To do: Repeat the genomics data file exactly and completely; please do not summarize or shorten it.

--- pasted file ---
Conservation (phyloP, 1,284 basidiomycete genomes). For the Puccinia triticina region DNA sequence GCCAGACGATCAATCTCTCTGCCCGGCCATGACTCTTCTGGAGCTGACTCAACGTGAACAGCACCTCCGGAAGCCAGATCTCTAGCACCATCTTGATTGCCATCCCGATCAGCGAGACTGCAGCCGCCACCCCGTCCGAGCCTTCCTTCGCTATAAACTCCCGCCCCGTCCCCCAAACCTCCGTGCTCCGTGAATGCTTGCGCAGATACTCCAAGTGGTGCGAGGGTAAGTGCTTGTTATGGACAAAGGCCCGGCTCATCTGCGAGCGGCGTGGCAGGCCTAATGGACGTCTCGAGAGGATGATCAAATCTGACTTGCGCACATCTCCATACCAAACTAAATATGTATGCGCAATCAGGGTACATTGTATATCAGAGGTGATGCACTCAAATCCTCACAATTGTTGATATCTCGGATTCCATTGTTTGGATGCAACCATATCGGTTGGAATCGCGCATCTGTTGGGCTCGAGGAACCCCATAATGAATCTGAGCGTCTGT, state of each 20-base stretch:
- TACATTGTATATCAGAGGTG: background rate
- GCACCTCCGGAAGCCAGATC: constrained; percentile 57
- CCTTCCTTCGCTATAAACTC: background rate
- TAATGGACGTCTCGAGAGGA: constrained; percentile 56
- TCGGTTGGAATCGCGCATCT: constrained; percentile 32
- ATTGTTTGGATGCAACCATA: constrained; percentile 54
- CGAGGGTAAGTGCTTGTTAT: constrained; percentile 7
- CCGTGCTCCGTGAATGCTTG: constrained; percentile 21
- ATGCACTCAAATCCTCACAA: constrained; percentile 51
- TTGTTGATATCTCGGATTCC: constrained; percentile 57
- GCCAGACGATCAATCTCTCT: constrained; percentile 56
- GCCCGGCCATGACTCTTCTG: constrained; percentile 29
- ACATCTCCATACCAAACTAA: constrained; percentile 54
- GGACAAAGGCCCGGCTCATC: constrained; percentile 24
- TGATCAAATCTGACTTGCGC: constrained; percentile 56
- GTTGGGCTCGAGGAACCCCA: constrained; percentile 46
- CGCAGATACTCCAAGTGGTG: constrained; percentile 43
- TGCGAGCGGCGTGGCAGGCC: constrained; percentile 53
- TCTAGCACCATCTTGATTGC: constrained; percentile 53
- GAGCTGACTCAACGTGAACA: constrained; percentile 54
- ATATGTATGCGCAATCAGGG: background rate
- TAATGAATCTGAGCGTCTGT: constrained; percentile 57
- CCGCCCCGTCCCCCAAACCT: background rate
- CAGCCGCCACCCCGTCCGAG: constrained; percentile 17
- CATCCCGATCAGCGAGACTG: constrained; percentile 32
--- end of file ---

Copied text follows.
Conservation (phyloP, 1,284 basidiomycete genomes). For the Puccinia triticina region DNA sequence GCCAGACGATCAATCTCTCTGCCCGGCCATGACTCTTCTGGAGCTGACTCAACGTGAACAGCACCTCCGGAAGCCAGATCTCTAGCACCATCTTGATTGCCATCCCGATCAGCGAGACTGCAGCCGCCACCCCGTCCGAGCCTTCCTTCGCTATAAACTCCCGCCCCGTCCCCCAAACCTCCGTGCTCCGTGAATGCTTGCGCAGATACTCCAAGTGGTGCGAGGGTAAGTGCTTGTTATGGACAAAGGCCCGGCTCATCTGCGAGCGGCGTGGCAGGCCTAATGGACGTCTCGAGAGGATGATCAAATCTGACTTGCGCACATCTCCATACCAAACTAAATATGTATGCGCAATCAGGGTACATTGTATATCAGAGGTGATGCACTCAAATCCTCACAATTGTTGATATCTCGGATTCCATTGTTTGGATGCAACCATATCGGTTGGAATCGCGCATCTGTTGGGCTCGAGGAACCCCATAATGAATCTGAGCGTCTGT, state of each 20-base stretch:
- TACATTGTATATCAGAGGTG: background rate
- GCACCTCCGGAAGCCAGATC: constrained; percentile 57
- CCTTCCTTCGCTATAAACTC: background rate
- TAATGGACGTCTCGAGAGGA: constrained; percentile 56
- TCGGTTGGAATCGCGCATCT: constrained; percentile 32
- ATTGTTTGGATGCAACCATA: constrained; percentile 54
- CGAGGGTAAGTGCTTGTTAT: constrained; percentile 7
- CCGTGCTCCGTGAATGCTTG: constrained; percentile 21
- ATGCACTCAAATCCTCACAA: constrained; percentile 51
- TTGTTGATATCTCGGATTCC: constrained; percentile 57
- GCCAGACGATCAATCTCTCT: constrained; percentile 56
- GCCCGGCCATGACTCTTCTG: constrained; percentile 29
- ACATCTCCATACCAAACTAA: constrained; percentile 54
- GGACAAAGGCCCGGCTCATC: constrained; percentile 24
- TGATCAAATCTGACTTGCGC: constrained; percentile 56
- GTTGGGCTCGAGGAACCCCA: constrained; percentile 46
- CGCAGATACTCCAAGTGGTG: constrained; percentile 43
- TGCGAGCGGCGTGGCAGGCC: constrained; percentile 53
- TCTAGCACCATCTTGATTGC: constrained; percentile 53
- GAGCTGACTCAACGTGAACA: constrained; percentile 54
- ATATGTATGCGCAATCAGGG: background rate
- TAATGAATCTGAGCGTCTGT: constrained; percentile 57
- CCGCCCCGTCCCCCAAACCT: background rate
- CAGCCGCCACCCCGTCCGAG: constrained; percentile 17
- CATCCCGATCAGCGAGACTG: constrained; percentile 32